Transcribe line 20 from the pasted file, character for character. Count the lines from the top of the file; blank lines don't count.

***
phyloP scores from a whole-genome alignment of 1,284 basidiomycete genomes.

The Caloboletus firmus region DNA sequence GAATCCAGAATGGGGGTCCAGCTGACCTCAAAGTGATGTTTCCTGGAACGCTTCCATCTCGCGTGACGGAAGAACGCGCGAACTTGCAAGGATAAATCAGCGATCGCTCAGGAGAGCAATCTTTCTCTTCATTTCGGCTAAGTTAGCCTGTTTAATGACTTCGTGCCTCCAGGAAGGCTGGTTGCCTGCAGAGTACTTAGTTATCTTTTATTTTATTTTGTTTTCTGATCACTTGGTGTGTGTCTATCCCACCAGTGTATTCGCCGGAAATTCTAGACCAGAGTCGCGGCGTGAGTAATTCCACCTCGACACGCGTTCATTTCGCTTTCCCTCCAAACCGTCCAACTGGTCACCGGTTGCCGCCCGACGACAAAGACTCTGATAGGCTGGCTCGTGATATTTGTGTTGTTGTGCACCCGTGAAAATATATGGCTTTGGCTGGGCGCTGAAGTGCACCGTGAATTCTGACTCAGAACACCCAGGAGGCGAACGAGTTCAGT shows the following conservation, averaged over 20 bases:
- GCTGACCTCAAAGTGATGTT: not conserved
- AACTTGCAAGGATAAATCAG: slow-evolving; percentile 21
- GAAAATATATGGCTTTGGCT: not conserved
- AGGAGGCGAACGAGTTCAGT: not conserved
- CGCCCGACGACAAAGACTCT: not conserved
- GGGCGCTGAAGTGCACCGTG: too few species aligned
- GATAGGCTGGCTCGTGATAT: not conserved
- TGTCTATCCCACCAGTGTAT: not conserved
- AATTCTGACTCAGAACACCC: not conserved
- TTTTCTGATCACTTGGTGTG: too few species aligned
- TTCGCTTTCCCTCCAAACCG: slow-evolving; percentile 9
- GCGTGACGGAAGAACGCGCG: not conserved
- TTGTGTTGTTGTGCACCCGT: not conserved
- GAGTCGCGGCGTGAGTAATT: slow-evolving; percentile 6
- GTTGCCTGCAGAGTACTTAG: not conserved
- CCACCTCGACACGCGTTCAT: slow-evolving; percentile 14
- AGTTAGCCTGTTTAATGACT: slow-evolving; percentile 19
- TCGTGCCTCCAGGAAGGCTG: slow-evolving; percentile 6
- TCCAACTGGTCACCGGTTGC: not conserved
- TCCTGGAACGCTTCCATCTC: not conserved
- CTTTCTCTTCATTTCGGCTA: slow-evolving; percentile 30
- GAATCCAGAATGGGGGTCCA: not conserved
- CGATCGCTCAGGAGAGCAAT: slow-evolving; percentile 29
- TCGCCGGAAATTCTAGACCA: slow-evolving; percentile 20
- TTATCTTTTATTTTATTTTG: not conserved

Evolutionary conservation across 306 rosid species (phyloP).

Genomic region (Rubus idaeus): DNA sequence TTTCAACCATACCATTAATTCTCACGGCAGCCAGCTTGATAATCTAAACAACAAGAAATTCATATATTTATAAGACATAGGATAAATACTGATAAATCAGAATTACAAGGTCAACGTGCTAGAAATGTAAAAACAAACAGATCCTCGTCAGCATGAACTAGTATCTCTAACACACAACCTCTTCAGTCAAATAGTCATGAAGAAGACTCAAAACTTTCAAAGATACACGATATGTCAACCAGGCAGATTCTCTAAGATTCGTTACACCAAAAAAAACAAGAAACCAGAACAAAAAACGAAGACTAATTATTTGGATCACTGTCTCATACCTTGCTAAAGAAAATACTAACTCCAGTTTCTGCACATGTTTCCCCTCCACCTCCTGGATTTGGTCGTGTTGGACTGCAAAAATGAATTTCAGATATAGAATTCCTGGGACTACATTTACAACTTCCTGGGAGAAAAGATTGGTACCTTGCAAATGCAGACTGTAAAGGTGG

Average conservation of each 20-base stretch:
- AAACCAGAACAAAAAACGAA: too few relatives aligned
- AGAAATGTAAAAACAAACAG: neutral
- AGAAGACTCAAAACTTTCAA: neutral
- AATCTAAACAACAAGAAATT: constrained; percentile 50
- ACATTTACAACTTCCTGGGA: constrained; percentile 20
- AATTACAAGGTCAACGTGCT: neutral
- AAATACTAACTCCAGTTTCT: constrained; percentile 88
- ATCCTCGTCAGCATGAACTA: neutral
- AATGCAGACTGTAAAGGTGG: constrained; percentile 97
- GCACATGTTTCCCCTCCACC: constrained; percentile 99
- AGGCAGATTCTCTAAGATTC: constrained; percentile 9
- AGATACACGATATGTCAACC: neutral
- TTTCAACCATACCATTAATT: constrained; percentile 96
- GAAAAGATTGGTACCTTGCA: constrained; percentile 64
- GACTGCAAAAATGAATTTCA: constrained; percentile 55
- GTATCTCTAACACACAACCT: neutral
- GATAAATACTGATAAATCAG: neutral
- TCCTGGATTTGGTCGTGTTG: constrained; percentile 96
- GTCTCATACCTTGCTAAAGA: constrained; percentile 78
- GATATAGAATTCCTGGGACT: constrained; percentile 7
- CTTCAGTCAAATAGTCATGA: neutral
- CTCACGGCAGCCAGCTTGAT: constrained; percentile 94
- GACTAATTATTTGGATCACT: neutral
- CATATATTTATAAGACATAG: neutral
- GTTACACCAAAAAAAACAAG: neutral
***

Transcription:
- TCGTGCCTCCAGGAAGGCTG: slow-evolving; percentile 6